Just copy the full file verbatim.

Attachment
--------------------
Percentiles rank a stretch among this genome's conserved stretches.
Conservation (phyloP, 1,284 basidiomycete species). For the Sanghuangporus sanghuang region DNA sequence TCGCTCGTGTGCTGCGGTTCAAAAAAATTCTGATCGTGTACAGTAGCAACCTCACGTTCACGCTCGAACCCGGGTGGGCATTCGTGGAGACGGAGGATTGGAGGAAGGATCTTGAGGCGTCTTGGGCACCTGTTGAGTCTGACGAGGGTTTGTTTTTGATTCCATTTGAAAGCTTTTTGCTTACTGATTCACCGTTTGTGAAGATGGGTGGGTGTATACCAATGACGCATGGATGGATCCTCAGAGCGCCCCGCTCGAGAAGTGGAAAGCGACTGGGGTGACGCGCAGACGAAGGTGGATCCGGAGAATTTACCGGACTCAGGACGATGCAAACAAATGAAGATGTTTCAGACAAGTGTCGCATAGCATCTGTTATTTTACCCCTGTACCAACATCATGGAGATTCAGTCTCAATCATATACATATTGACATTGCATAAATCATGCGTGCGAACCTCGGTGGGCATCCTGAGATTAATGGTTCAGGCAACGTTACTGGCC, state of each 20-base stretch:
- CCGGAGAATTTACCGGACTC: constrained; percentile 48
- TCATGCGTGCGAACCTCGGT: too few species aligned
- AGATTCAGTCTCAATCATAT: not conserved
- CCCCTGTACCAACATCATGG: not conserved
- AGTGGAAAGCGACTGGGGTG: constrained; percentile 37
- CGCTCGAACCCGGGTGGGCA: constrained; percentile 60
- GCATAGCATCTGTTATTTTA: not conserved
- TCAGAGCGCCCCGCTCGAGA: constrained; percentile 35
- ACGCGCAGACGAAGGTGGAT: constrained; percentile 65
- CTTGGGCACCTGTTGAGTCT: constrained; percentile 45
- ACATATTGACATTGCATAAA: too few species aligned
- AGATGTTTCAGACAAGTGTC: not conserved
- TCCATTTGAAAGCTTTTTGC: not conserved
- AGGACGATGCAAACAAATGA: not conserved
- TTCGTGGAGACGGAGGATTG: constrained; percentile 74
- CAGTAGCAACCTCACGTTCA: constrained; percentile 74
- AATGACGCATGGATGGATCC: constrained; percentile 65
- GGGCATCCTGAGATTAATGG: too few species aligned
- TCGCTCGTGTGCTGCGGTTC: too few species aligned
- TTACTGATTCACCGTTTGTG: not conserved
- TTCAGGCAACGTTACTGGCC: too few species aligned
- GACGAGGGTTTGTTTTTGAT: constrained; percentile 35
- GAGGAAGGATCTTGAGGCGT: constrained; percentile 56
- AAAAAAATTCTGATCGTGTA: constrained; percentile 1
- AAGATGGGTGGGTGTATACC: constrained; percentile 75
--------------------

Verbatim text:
Percentiles rank a stretch among this genome's conserved stretches.
Conservation (phyloP, 1,284 basidiomycete species). For the Sanghuangporus sanghuang region DNA sequence TCGCTCGTGTGCTGCGGTTCAAAAAAATTCTGATCGTGTACAGTAGCAACCTCACGTTCACGCTCGAACCCGGGTGGGCATTCGTGGAGACGGAGGATTGGAGGAAGGATCTTGAGGCGTCTTGGGCACCTGTTGAGTCTGACGAGGGTTTGTTTTTGATTCCATTTGAAAGCTTTTTGCTTACTGATTCACCGTTTGTGAAGATGGGTGGGTGTATACCAATGACGCATGGATGGATCCTCAGAGCGCCCCGCTCGAGAAGTGGAAAGCGACTGGGGTGACGCGCAGACGAAGGTGGATCCGGAGAATTTACCGGACTCAGGACGATGCAAACAAATGAAGATGTTTCAGACAAGTGTCGCATAGCATCTGTTATTTTACCCCTGTACCAACATCATGGAGATTCAGTCTCAATCATATACATATTGACATTGCATAAATCATGCGTGCGAACCTCGGTGGGCATCCTGAGATTAATGGTTCAGGCAACGTTACTGGCC, state of each 20-base stretch:
- CCGGAGAATTTACCGGACTC: constrained; percentile 48
- TCATGCGTGCGAACCTCGGT: too few species aligned
- AGATTCAGTCTCAATCATAT: not conserved
- CCCCTGTACCAACATCATGG: not conserved
- AGTGGAAAGCGACTGGGGTG: constrained; percentile 37
- CGCTCGAACCCGGGTGGGCA: constrained; percentile 60
- GCATAGCATCTGTTATTTTA: not conserved
- TCAGAGCGCCCCGCTCGAGA: constrained; percentile 35
- ACGCGCAGACGAAGGTGGAT: constrained; percentile 65
- CTTGGGCACCTGTTGAGTCT: constrained; percentile 45
- ACATATTGACATTGCATAAA: too few species aligned
- AGATGTTTCAGACAAGTGTC: not conserved
- TCCATTTGAAAGCTTTTTGC: not conserved
- AGGACGATGCAAACAAATGA: not conserved
- TTCGTGGAGACGGAGGATTG: constrained; percentile 74
- CAGTAGCAACCTCACGTTCA: constrained; percentile 74
- AATGACGCATGGATGGATCC: constrained; percentile 65
- GGGCATCCTGAGATTAATGG: too few species aligned
- TCGCTCGTGTGCTGCGGTTC: too few species aligned
- TTACTGATTCACCGTTTGTG: not conserved
- TTCAGGCAACGTTACTGGCC: too few species aligned
- GACGAGGGTTTGTTTTTGAT: constrained; percentile 35
- GAGGAAGGATCTTGAGGCGT: constrained; percentile 56
- AAAAAAATTCTGATCGTGTA: constrained; percentile 1
- AAGATGGGTGGGTGTATACC: constrained; percentile 75